Case 4 Frontal Sinus Fractures

Dardan Beqiri, Lauren O. Roussel, and Albert S. Woo

Case 4 Frontal Sinus Fractures

Case 4 (a, b) A 21-year-old male unrestrained passenger presents to the emergency department following a motor vehicle crash against a tree.

4.1 Description

  • Large avulsion of the forehead involving the brow

  • Computed tomography (CT) demonstrates depression of the anterior table of the frontal sinus

  • Status of the posterior table of the frontal sinus and nasofrontal outflow tract is unknown and must be elucidated

4.2 Work-Up

4.2.1 History

  • Mechanism of injury

    • Blunt versus sharp

    • High energy of impact raises concern for additional injuries

  • Change in vision, loss of vision, or double vision

    • Must rule out orbital injuries prior to considering operative intervention

  • Numbness of forehead: Injury to V1 distribution

  • Rhinorrhea: Concern for dural injury and cerebrospinal fluid (CSF) leak

4.2.2 Physical Examination

  • ABCs and primary survey: Identify any potentially life-threatening conditions

    • Greater suspicion depending on mechanism and greater force of injury

  • Identify lacerations over the forehead, glabella, or supraorbital ridge

    • May be utilized for direct access in repair

  • Palpate for step-offs and/or depressions in the frontal area

    • Edema often masks contour deformities

  • Evaluate for sensory changes in supraorbital/supratrochlear nerves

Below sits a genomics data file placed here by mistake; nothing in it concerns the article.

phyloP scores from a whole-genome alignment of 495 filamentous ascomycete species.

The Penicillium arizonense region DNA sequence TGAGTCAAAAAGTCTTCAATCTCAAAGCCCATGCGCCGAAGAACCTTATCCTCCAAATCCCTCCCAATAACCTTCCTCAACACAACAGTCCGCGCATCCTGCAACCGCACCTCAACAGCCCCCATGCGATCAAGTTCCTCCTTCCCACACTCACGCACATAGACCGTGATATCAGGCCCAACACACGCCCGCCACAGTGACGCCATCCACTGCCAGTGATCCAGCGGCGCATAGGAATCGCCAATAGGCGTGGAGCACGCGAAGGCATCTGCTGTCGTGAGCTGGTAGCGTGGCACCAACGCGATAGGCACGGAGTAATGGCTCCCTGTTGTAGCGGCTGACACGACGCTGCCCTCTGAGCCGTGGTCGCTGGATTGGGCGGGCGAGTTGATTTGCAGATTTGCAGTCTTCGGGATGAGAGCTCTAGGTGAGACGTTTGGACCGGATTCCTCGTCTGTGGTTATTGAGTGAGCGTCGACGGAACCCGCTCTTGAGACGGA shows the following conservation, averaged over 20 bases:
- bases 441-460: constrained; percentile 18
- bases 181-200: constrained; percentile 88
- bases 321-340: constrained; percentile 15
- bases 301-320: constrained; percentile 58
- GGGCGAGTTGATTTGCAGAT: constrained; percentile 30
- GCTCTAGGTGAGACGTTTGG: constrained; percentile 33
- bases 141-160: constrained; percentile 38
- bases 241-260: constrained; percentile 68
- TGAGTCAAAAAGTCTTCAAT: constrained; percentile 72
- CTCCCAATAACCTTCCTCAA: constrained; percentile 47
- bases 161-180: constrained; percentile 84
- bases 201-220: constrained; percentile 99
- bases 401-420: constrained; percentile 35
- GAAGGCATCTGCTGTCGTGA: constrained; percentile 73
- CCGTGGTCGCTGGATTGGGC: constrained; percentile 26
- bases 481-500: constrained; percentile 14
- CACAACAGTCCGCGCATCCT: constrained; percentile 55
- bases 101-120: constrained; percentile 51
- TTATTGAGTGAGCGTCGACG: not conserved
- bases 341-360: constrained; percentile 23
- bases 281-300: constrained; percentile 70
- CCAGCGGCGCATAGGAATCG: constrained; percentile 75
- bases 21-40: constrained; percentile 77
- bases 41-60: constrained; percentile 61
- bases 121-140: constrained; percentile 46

• Test function of frontalis and corrugator muscles of forehead

  • Examine for nasal drainage: Must rule out CSF rhinorrhea

    • Ring test at the bedside: CSF will separate on filter paper and create a double ring or halo sign

    • Beta-2 transferrin is the definitive test for CSF, but it may take several days to obtain the results

4.2.3 Pertinent Imaging or Diagnostic Studies

  • High resolution maxillofacial CT scan of both axial and coronal planes

    • Evaluate for injury to anterior and posterior tables; determine degree of comminution/displacement

    • Evaluate nasofrontal outflow tract for ability to drain the frontal sinus

    • Identify intracranial injuries (e.g., pneumocephalus, etc.) and other facial fractures

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Jul 17, 2021 | Posted by in General Surgery | Comments Off on Case 4 Frontal Sinus Fractures
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